Sunday, May 29, 2011

Dinner for Three

 The day that Gram died, I got home around 10 at night, and I started cooking and cleaning. As you do.
In this case, I had a very special mission.  I needed to make dinner and dessert for Miss Maia and her Pumpkin.  (Papa was out of town, so it was girls' night and we took full advantage!)
 Maia loooovveeeeesssssss banana bread. I make it for her as much as possible.
I headed into San Francisco and got as many snuggles and toothless grins I could possibly squeeze into the few hours we had together.  I know I may be biased, but I'm not exaggerating when I say: this is easily the cutest, sweetest, most lovable baby I have ever met.  I mean honestly:  look at that mug! swoon And there's nothing that soothes the ache from the loss of a precious life, as holding a new precious life does. Just what I needed, isn't Maia smart? ; )

For dinner, I made her a lasagna with ground beef and a loaf of homemade bread, and of course a loaf of banana bread. Every time I make lasagna, people ask me for the recipe. Here's what you need to know about me and lasagna:  I grew up with an Italian mother. People positively melt when they eat her lasagna. They can't get enough! I promise you this: you would vomit if you watched her make a lasagna. For an Italian? "lasagna night" is "clean out the refrigerator night". Everything gets tossed in, and it's not unusual to find yourself eating lasagna comprised almost entirely of shredded beef that was used in enchiladas on Tuesday, chicken that was roasted on Wednesday, and eggplant and zucchini that was not going to make it to the weekend in the vegetable crisper. Add a couple of eggs, ricotta cheese (cottage cheese also works, use whatever you have, because under no circumstances do you ever buy fresh ingredients for an Italian lasagna), and shred the ends of every moldy brick of mozzarella and cheddar you can find in the refrigerator.  Layer with noodles and tomato sauce.  Cover with foil and bake at 350 degrees F for about an hour (remove foil for the last 10 minutes or so, so the cheese melts completely).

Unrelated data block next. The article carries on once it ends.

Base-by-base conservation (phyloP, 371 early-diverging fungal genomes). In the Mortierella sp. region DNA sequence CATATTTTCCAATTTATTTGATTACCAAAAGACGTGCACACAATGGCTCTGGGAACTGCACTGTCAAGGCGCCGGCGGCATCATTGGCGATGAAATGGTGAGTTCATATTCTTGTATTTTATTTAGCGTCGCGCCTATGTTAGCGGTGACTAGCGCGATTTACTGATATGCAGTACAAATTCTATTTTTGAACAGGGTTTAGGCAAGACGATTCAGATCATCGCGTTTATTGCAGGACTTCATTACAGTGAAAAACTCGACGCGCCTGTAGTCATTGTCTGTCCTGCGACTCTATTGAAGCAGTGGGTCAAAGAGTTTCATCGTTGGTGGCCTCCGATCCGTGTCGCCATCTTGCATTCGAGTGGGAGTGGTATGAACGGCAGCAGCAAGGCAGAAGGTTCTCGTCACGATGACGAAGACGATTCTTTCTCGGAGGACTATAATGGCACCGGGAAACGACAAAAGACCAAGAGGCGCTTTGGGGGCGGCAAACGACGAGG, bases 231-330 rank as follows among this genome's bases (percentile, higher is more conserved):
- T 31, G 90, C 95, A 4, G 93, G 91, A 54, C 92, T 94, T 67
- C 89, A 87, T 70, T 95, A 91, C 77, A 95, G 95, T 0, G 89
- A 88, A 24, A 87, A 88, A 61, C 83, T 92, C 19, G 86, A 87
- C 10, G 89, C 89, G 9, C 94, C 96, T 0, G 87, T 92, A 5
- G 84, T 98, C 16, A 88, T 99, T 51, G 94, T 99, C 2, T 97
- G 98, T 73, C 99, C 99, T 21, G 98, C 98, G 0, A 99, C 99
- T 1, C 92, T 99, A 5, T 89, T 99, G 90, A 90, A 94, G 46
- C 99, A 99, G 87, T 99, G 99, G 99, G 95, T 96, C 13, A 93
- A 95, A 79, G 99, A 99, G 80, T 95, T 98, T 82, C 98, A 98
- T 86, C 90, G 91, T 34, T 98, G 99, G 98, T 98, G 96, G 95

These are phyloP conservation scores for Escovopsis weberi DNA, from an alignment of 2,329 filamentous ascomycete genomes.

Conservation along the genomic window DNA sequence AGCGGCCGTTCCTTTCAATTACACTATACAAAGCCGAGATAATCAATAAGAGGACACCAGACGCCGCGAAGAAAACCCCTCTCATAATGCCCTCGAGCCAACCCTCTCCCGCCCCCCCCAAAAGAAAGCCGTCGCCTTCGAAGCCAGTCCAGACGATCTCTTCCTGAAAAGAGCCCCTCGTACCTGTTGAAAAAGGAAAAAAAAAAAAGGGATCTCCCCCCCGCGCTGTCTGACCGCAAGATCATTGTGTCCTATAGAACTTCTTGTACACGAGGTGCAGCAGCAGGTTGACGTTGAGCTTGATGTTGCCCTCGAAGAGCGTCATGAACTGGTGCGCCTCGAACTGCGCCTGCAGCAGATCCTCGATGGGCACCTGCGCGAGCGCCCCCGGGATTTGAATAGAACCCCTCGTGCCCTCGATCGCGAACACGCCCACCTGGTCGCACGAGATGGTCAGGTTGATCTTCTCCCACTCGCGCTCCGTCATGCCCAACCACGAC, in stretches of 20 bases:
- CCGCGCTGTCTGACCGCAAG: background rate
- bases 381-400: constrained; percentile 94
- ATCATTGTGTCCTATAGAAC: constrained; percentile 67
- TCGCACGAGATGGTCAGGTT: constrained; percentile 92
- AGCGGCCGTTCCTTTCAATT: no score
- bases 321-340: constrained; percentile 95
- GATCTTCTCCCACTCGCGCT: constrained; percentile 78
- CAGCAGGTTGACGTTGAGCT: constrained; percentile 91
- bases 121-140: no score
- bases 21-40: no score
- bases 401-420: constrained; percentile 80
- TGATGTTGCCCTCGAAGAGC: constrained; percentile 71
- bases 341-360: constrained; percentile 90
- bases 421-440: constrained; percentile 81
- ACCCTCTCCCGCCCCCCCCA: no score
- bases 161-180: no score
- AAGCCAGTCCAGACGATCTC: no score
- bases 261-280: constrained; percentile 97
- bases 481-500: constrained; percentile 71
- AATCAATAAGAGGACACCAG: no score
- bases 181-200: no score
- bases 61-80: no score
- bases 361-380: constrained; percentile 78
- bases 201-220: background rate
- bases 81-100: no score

This is NOT the lasagna I made for Maia. You're welcome. The lasagna I make, that everybody asks how I make it and wants to know my secret for, comes directly from the side of the box that the no bake lasagna noodles come in. I buy the ingredients fresh, and I bake it immediately. I make it exclusively for other people, and every time I pull the 5 pound beast from the oven, Erik always demands to know (only half-kidding in his ire), "Why does everybody else get lasagna, and we never do!?!" To which I can only reply, "If you wanted lasagna, you shouldn't have married and Italian girl."

1 comment:

  1. My mom read this and called to tell me I "shouldn't be giving away family secrets". hahahahahahaha omg